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Thinking Big - Environmental Benefits

Our designs offer a number of sustainable features. By focusing on efficiently meeting our clients needs and producing a house less than half the size of the national average we are starting with a theoretical model that cuts lifetime greenhouse gas emissions by 50%.  We incorporate passive heating and cooling and other sustainable strategies into the fabric of the design, resulting in houses that are less expensive to build and operate.

At a base level, our designs start by meeting the stringent Seattle energy code and go from there to net zero, a yet to be realized goal of ours. We have been working with Puget Sound Solar to develop efficient environmental systems for all of our designs. Our notoriously cloudy wet weather here in the Puget Sound produces the most solar energy in the summer months when our electrical demands are the lowest. However, in a theoretical sense, we can bank our surplus energy by feeding into the national electrical grid when the demand of other regions peak and the water in reservoirs are at their lowest levels.  Then we can withdraw electricity during the winter months achieving an overall sustainable model.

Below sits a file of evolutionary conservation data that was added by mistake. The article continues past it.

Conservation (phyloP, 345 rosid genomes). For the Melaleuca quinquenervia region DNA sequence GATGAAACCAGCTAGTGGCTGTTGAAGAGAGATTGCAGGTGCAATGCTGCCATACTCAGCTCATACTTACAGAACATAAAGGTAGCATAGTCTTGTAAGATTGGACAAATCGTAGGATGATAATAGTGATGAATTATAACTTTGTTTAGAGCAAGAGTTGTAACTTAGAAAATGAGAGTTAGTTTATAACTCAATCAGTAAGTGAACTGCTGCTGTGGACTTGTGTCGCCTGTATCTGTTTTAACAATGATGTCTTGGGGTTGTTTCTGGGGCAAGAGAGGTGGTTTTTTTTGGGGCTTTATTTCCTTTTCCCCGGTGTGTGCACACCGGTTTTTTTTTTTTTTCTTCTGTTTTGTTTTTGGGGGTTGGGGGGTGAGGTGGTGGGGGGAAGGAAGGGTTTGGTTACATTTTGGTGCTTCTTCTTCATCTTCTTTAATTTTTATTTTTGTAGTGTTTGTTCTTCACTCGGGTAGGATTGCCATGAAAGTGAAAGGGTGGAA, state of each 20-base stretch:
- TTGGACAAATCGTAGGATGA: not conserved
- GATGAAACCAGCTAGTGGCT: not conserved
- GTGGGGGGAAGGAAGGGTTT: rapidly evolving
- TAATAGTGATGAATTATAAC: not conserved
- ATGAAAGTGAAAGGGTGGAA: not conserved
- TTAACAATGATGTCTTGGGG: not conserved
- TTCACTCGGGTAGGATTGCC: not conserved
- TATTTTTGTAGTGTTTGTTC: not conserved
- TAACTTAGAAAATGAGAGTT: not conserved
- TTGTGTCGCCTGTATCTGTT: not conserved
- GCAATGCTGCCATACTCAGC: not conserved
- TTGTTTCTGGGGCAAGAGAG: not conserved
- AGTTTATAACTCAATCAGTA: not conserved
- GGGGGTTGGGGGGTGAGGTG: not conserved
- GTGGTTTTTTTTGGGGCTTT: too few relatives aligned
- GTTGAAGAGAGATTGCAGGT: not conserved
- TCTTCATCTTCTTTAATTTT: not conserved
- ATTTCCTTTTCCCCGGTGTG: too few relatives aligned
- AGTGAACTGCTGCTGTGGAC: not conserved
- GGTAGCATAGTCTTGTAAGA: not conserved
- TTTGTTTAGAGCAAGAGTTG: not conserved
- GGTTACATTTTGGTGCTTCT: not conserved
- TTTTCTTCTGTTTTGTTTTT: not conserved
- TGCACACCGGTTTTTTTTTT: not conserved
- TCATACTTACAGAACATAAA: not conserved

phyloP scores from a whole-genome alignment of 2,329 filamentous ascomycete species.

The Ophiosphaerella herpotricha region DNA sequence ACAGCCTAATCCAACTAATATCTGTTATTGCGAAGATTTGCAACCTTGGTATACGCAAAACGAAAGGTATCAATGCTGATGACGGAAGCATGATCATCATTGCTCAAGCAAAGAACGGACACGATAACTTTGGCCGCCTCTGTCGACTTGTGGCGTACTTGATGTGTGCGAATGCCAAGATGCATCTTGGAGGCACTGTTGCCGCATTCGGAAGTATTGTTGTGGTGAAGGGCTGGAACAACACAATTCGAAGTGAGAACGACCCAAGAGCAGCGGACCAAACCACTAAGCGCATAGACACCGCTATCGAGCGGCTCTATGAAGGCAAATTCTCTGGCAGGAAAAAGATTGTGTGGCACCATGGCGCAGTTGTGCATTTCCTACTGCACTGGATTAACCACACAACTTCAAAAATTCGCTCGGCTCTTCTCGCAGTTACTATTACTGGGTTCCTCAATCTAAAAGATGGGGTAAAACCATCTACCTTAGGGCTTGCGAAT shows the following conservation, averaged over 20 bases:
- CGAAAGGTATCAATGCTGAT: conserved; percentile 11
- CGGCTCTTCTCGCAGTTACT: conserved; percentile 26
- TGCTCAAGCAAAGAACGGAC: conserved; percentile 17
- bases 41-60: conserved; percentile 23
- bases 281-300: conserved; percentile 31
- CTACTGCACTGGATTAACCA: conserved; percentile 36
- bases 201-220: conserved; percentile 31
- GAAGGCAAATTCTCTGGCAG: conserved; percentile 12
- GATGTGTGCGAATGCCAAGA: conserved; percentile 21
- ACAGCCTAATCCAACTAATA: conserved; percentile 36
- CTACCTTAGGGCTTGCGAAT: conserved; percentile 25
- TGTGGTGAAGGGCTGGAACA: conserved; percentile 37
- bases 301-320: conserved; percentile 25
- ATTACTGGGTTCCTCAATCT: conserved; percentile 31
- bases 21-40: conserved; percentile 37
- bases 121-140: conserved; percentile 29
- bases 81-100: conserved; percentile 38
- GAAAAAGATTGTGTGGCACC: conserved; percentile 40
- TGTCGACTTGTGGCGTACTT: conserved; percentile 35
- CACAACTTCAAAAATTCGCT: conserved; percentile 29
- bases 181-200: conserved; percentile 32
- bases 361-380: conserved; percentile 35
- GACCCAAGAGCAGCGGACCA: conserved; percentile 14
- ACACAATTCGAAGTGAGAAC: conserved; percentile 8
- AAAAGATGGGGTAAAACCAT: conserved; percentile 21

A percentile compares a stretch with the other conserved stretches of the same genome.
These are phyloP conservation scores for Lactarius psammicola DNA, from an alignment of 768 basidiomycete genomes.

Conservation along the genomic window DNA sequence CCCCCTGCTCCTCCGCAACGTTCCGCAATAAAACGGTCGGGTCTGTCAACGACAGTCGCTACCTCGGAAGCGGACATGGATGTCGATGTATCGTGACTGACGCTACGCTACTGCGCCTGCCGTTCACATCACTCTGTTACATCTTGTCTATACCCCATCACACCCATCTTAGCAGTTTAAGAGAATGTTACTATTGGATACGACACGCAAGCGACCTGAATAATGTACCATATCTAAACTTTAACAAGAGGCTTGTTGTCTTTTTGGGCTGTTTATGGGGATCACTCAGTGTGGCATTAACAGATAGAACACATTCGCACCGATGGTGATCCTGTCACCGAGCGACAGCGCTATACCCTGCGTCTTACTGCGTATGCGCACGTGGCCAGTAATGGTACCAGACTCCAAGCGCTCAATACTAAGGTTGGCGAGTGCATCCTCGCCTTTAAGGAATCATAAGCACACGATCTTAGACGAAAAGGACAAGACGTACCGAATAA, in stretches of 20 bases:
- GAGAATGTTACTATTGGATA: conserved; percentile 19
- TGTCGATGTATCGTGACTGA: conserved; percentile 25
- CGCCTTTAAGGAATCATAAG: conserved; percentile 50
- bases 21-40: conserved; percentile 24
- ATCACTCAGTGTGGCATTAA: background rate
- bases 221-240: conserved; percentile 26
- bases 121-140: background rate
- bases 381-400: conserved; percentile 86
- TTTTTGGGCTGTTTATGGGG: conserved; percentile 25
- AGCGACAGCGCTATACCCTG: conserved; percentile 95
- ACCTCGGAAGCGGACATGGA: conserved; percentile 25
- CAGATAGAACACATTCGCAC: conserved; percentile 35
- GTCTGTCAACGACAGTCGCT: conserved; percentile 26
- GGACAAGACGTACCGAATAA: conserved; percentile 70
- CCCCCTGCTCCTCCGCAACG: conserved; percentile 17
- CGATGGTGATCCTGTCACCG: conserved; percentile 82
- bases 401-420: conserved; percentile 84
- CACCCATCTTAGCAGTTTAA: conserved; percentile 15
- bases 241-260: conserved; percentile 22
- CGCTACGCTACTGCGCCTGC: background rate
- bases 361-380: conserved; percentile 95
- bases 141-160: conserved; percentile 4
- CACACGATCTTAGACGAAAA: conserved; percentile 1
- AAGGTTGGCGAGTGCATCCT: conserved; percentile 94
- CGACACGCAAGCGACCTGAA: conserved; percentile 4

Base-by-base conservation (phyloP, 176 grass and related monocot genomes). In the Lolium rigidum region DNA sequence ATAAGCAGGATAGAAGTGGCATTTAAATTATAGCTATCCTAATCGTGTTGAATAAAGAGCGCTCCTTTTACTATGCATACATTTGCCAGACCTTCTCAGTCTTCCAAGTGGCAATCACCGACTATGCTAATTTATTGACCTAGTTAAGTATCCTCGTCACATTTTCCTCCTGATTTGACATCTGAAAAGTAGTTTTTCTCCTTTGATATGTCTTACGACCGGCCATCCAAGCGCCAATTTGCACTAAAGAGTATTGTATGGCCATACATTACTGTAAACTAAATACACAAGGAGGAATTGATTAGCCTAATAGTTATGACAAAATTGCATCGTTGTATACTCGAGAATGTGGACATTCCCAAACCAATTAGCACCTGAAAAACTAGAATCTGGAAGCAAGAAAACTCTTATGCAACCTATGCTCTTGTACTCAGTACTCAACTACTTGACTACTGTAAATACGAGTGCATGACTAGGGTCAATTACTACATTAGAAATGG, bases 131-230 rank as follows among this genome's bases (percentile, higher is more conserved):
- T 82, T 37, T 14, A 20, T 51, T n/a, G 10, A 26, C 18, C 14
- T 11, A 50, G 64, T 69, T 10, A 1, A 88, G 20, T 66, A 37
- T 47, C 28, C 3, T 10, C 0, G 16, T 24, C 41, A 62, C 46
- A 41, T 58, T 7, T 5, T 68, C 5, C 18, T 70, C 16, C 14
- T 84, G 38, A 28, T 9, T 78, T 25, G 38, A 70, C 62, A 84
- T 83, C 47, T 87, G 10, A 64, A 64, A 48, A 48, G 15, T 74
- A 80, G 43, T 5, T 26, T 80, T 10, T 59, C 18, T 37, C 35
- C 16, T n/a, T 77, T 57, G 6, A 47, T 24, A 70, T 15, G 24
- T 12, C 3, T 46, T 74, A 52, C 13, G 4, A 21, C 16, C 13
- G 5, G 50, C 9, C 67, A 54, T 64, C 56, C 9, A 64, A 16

Our built work has all been in urban infill areas which is inherently sustainable.  Increasing housing options that allow people to live where they work and play will have a positive impact for generations.  We are quite excited about the expansion of Seattle's Backyard Cottage Ordinance. Seattle, like many cites, has updated its zoning code to allow cottage housing and small secondary houses (detached ADU's) on residentially zoned lots.  Seattle and Portland are two cities which allow detached ADU's up to 800 sq. ft. in size.  These cottages provide opportunities for families to say, accommodate an elderly parent or a growing family. They may also provide added rental income. Backyard cottages also enable  increased density and affordable housing stock that helps Cities and regions meet their smart growth objectives. 

Sustainable building does cost less.  Construction cost is directly proportional to the size of the structure. In our theoretical model, this translates into real savings of tens of thousands of dollars in construction cost and hundreds of dollars a year in heating and cooling bills.



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